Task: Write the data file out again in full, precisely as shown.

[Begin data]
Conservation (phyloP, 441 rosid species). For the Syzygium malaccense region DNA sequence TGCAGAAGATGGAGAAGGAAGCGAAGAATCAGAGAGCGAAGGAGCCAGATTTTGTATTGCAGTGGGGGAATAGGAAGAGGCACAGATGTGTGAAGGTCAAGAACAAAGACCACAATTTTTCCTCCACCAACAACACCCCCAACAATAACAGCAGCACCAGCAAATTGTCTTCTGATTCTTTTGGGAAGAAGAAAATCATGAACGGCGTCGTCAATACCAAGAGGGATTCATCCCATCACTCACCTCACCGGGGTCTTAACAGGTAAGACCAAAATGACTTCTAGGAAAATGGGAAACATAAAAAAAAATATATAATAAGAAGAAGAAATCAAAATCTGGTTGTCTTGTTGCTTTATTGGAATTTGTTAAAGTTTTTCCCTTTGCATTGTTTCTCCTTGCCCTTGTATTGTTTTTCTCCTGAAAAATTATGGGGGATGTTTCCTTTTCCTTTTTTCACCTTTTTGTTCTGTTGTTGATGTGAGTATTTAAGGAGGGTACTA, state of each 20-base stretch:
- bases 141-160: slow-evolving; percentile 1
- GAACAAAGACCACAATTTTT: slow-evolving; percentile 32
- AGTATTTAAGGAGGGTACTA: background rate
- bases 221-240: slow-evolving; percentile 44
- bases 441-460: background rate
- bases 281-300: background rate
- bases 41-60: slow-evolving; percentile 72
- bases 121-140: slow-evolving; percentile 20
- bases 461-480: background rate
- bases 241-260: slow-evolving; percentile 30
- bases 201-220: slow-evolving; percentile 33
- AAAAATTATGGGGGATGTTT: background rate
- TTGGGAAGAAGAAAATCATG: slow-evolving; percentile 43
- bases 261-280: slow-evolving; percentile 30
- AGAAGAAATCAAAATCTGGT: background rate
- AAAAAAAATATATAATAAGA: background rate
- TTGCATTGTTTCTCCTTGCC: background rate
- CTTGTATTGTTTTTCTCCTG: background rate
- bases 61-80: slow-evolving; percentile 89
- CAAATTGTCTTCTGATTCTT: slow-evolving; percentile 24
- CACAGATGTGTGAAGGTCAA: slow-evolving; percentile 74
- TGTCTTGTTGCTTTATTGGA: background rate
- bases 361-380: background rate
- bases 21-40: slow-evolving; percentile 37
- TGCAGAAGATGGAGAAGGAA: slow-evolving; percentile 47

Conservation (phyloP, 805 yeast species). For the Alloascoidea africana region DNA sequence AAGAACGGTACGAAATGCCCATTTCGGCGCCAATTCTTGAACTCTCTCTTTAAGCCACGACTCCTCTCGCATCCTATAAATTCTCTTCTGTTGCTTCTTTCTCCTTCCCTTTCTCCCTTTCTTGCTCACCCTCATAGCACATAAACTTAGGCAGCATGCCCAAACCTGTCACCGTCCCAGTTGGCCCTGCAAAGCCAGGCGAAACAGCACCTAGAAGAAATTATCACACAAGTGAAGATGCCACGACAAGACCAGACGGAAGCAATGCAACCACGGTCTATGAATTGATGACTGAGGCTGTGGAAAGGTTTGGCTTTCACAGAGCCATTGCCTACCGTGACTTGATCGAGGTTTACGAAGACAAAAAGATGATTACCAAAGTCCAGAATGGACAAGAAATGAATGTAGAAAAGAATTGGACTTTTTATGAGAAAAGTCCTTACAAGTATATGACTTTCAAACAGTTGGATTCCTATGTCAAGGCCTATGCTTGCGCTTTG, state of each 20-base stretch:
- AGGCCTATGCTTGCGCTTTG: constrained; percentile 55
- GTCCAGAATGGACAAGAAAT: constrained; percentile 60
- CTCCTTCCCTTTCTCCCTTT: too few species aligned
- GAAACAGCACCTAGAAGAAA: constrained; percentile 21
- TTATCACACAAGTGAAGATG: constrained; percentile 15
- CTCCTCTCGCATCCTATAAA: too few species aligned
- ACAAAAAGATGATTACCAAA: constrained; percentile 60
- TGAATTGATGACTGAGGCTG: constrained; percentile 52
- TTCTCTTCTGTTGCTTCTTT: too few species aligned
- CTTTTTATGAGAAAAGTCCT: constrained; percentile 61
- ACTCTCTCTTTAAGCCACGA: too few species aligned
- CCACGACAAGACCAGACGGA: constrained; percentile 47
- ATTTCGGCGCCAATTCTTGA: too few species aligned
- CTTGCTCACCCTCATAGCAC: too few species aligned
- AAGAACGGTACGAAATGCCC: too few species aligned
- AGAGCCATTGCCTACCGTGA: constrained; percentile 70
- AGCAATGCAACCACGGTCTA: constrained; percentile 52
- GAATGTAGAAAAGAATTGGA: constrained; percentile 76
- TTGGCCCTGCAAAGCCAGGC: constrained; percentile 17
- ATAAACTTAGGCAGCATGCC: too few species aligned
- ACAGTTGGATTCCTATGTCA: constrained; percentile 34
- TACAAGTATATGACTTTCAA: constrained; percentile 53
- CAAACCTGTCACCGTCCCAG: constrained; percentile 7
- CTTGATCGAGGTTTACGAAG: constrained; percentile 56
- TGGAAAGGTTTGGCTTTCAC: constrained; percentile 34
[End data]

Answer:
Conservation (phyloP, 441 rosid species). For the Syzygium malaccense region DNA sequence TGCAGAAGATGGAGAAGGAAGCGAAGAATCAGAGAGCGAAGGAGCCAGATTTTGTATTGCAGTGGGGGAATAGGAAGAGGCACAGATGTGTGAAGGTCAAGAACAAAGACCACAATTTTTCCTCCACCAACAACACCCCCAACAATAACAGCAGCACCAGCAAATTGTCTTCTGATTCTTTTGGGAAGAAGAAAATCATGAACGGCGTCGTCAATACCAAGAGGGATTCATCCCATCACTCACCTCACCGGGGTCTTAACAGGTAAGACCAAAATGACTTCTAGGAAAATGGGAAACATAAAAAAAAATATATAATAAGAAGAAGAAATCAAAATCTGGTTGTCTTGTTGCTTTATTGGAATTTGTTAAAGTTTTTCCCTTTGCATTGTTTCTCCTTGCCCTTGTATTGTTTTTCTCCTGAAAAATTATGGGGGATGTTTCCTTTTCCTTTTTTCACCTTTTTGTTCTGTTGTTGATGTGAGTATTTAAGGAGGGTACTA, state of each 20-base stretch:
- bases 141-160: slow-evolving; percentile 1
- GAACAAAGACCACAATTTTT: slow-evolving; percentile 32
- AGTATTTAAGGAGGGTACTA: background rate
- bases 221-240: slow-evolving; percentile 44
- bases 441-460: background rate
- bases 281-300: background rate
- bases 41-60: slow-evolving; percentile 72
- bases 121-140: slow-evolving; percentile 20
- bases 461-480: background rate
- bases 241-260: slow-evolving; percentile 30
- bases 201-220: slow-evolving; percentile 33
- AAAAATTATGGGGGATGTTT: background rate
- TTGGGAAGAAGAAAATCATG: slow-evolving; percentile 43
- bases 261-280: slow-evolving; percentile 30
- AGAAGAAATCAAAATCTGGT: background rate
- AAAAAAAATATATAATAAGA: background rate
- TTGCATTGTTTCTCCTTGCC: background rate
- CTTGTATTGTTTTTCTCCTG: background rate
- bases 61-80: slow-evolving; percentile 89
- CAAATTGTCTTCTGATTCTT: slow-evolving; percentile 24
- CACAGATGTGTGAAGGTCAA: slow-evolving; percentile 74
- TGTCTTGTTGCTTTATTGGA: background rate
- bases 361-380: background rate
- bases 21-40: slow-evolving; percentile 37
- TGCAGAAGATGGAGAAGGAA: slow-evolving; percentile 47

Conservation (phyloP, 805 yeast species). For the Alloascoidea africana region DNA sequence AAGAACGGTACGAAATGCCCATTTCGGCGCCAATTCTTGAACTCTCTCTTTAAGCCACGACTCCTCTCGCATCCTATAAATTCTCTTCTGTTGCTTCTTTCTCCTTCCCTTTCTCCCTTTCTTGCTCACCCTCATAGCACATAAACTTAGGCAGCATGCCCAAACCTGTCACCGTCCCAGTTGGCCCTGCAAAGCCAGGCGAAACAGCACCTAGAAGAAATTATCACACAAGTGAAGATGCCACGACAAGACCAGACGGAAGCAATGCAACCACGGTCTATGAATTGATGACTGAGGCTGTGGAAAGGTTTGGCTTTCACAGAGCCATTGCCTACCGTGACTTGATCGAGGTTTACGAAGACAAAAAGATGATTACCAAAGTCCAGAATGGACAAGAAATGAATGTAGAAAAGAATTGGACTTTTTATGAGAAAAGTCCTTACAAGTATATGACTTTCAAACAGTTGGATTCCTATGTCAAGGCCTATGCTTGCGCTTTG, state of each 20-base stretch:
- AGGCCTATGCTTGCGCTTTG: constrained; percentile 55
- GTCCAGAATGGACAAGAAAT: constrained; percentile 60
- CTCCTTCCCTTTCTCCCTTT: too few species aligned
- GAAACAGCACCTAGAAGAAA: constrained; percentile 21
- TTATCACACAAGTGAAGATG: constrained; percentile 15
- CTCCTCTCGCATCCTATAAA: too few species aligned
- ACAAAAAGATGATTACCAAA: constrained; percentile 60
- TGAATTGATGACTGAGGCTG: constrained; percentile 52
- TTCTCTTCTGTTGCTTCTTT: too few species aligned
- CTTTTTATGAGAAAAGTCCT: constrained; percentile 61
- ACTCTCTCTTTAAGCCACGA: too few species aligned
- CCACGACAAGACCAGACGGA: constrained; percentile 47
- ATTTCGGCGCCAATTCTTGA: too few species aligned
- CTTGCTCACCCTCATAGCAC: too few species aligned
- AAGAACGGTACGAAATGCCC: too few species aligned
- AGAGCCATTGCCTACCGTGA: constrained; percentile 70
- AGCAATGCAACCACGGTCTA: constrained; percentile 52
- GAATGTAGAAAAGAATTGGA: constrained; percentile 76
- TTGGCCCTGCAAAGCCAGGC: constrained; percentile 17
- ATAAACTTAGGCAGCATGCC: too few species aligned
- ACAGTTGGATTCCTATGTCA: constrained; percentile 34
- TACAAGTATATGACTTTCAA: constrained; percentile 53
- CAAACCTGTCACCGTCCCAG: constrained; percentile 7
- CTTGATCGAGGTTTACGAAG: constrained; percentile 56
- TGGAAAGGTTTGGCTTTCAC: constrained; percentile 34